The painting, above, shows some interesting garments in colorful aqua and deep sea green. It is possible the painting depicts a family farm, with women from the same household, helping with the harvest. The fabric was sewn into several skirts, vests, and aprons. I usually buy more than I need of a print or color that I like, and then other women in the family get a skirt or dress or apron too. I like the color of the dye on the apron of the woman in the forefront of this picture: a deep aqua color, and of course, the hay color in that painting looks the same today as it did a hundred years ago.
In this picture you can see the field of ripened wheat in the background. I used the gold lame' woven material for the table cloth, because it is similar to the way the wheat glows in the sun.
I looked for wheat patterned tea sets but to no avail. Those of you who frequent thrift stores and garage sales like I do, might know what I am talking about.
Those are the cups and saucers that have a wheat emblem on them, that are always there, and no one wants them. They aren't especially pretty and not very popular, so they are always the last things left in the tea cup area of the thrift stores. Well this year I actually tried to buy some, since they are often as low as 25 cents a cup, and there were none. For years and years I saw those wheat china sets and this year, nothing. I thought they would go well for the wheat tea-party.
The wheat is now being cut, so I quickly had a little guy take an annual photograph standing in the wheat, wearing the green piece of minky which I showed in my previous post, as a shawl.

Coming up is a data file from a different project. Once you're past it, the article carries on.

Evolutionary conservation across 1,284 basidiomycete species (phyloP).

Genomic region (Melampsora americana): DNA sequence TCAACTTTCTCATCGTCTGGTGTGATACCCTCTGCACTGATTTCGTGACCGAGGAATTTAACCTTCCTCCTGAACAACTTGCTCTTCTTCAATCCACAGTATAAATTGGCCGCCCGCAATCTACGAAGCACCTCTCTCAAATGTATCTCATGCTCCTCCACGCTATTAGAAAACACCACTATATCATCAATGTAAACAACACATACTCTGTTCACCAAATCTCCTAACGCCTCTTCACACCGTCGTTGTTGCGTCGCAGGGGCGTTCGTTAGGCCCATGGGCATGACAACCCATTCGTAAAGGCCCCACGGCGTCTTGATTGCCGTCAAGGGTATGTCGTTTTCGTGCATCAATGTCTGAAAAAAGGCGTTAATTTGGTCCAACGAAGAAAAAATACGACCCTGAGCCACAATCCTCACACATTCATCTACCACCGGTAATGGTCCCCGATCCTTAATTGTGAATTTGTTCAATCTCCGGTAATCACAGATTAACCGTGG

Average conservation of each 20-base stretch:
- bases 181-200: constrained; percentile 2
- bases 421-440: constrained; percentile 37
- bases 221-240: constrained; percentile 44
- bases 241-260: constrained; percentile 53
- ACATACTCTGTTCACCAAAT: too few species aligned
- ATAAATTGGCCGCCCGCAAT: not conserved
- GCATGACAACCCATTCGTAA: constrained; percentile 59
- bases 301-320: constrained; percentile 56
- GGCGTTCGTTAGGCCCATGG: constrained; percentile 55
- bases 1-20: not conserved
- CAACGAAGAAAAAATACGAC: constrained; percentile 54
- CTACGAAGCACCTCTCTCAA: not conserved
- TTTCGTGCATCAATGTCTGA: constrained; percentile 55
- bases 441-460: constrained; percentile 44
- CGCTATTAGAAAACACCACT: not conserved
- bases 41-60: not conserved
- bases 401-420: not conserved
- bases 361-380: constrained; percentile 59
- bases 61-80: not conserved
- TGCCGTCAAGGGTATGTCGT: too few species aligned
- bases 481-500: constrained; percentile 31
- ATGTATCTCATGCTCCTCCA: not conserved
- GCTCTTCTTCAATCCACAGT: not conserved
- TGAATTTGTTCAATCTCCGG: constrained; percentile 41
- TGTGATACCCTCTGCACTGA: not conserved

I did not get the "wheat" dress finished, and already I see the wheat is being chopped off, in the distance. I hope to get a picture of the new tractors on the block, and note some of the latest technology in them. It must be fun to be a farmer these days.
Not much happens around here, folks, so we make our own events. Today the wheat was taken, so 12 family and friends gathered at the edge of the field with cameras to record the event, as we do each year.
It was hard to get a clear photo with all that dust, but here is what these wonderful machines look like.
I picked a small bouquet of wheat before it was all taken.
Everyone filled their tea cups and loaded delicious sandwiches on the plates so they could sit outside and watch the various farm machines do the rest.
If you really want a wonderful bouquet, ask a child to pick it. The children usually have no notion of current trends in floral combinations and come up with rich bouquets, full of every color and shape.
Here is a beautiful book published by John Deere, about tractors:
It shows what the driver sees out his front window,
and all the things inside the cab,
as well as all the conveniences,
and some history.
This new farm machinery is nothing like our Daddy's tractors. They
are so interesting, it makes me want one, even though I don't have anywhere to put it and no field to plow.
Update: I found a few wheat patterned tea cups in the thrift store today: 99cent each.